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  • Yes, Federal Workers Are Overpaid

    The Government Accountability Office’s (GAO) report last week on federal and private-sector compensation showed that four recent studies agree: Federal compensation is higher than the private sector’s.

    Unlike the recent CBO paper on the same topic, the GAO did not crunch its own numbers or come to any firm conclusions. Instead, the watchdog agency summarized six recent studies that have addressed the issue, highlighting the methodological differences in each.

    The Heritage Foundation is well represented in the GAO study. In fact, two of my Heritage colleagues and a long-time associate at the American Enterprise Institute (AEI) made the GAO’s list. Heritage senior policy analyst James Sherk’s study was included among the six, as was a separate report for AEI coauthored by Heritage’s Jason Richwine and AEI’s Andrew Biggs.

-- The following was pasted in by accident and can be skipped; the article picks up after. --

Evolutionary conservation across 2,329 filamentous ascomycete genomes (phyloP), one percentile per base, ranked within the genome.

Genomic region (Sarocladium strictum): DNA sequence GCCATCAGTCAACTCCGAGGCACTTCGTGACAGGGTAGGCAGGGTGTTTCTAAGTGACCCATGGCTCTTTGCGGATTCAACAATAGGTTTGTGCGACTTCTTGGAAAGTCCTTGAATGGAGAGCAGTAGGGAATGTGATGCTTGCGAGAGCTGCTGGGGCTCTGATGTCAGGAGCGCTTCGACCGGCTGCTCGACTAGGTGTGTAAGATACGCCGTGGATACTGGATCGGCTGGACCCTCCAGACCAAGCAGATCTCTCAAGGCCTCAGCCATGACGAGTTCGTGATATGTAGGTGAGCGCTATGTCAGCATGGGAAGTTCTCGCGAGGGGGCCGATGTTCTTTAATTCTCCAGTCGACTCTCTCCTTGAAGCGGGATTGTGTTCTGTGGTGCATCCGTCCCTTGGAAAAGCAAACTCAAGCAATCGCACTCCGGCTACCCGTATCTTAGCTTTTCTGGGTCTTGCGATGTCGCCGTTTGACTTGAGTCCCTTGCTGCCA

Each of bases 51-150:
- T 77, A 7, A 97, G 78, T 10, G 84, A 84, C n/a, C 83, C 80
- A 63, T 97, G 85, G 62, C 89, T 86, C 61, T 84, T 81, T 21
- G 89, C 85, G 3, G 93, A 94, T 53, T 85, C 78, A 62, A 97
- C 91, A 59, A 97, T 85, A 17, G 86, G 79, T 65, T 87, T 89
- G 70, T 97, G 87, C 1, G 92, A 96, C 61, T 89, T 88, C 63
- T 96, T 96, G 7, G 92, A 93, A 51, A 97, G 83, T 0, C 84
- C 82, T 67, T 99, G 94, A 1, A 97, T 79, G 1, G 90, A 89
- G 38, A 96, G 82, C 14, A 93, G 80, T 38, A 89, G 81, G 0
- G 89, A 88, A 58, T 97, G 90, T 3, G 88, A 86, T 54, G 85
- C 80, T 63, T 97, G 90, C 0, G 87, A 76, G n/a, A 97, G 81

Readers interested in comparing methodological details across studies should take a look at both the GAO report itself and this Backgrounder contrasting the Heritage, AEI, and CBO reports.

    That said, I want to draw your attention to how the media reacted to the GAO report. The takeaway from the report has often been depicted by news sources as something like: “All these studies give different answers, so we just don’t know how federal pay stacks up.” Or: “All of the studies have limitations of some kind, so we shouldn’t trust any of them.”

    Is that really the best interpretation? Let’s compare the results of the five studies that attempted apples-to-apples comparisons by matching workers or jobs between sectors. These are the aforementioned AEI, Heritage, and CBO studies, a report by the Project on Government Oversight (POGO), and the federal government’s official annual wage comparison conducted by the President’s “Pay Agent.”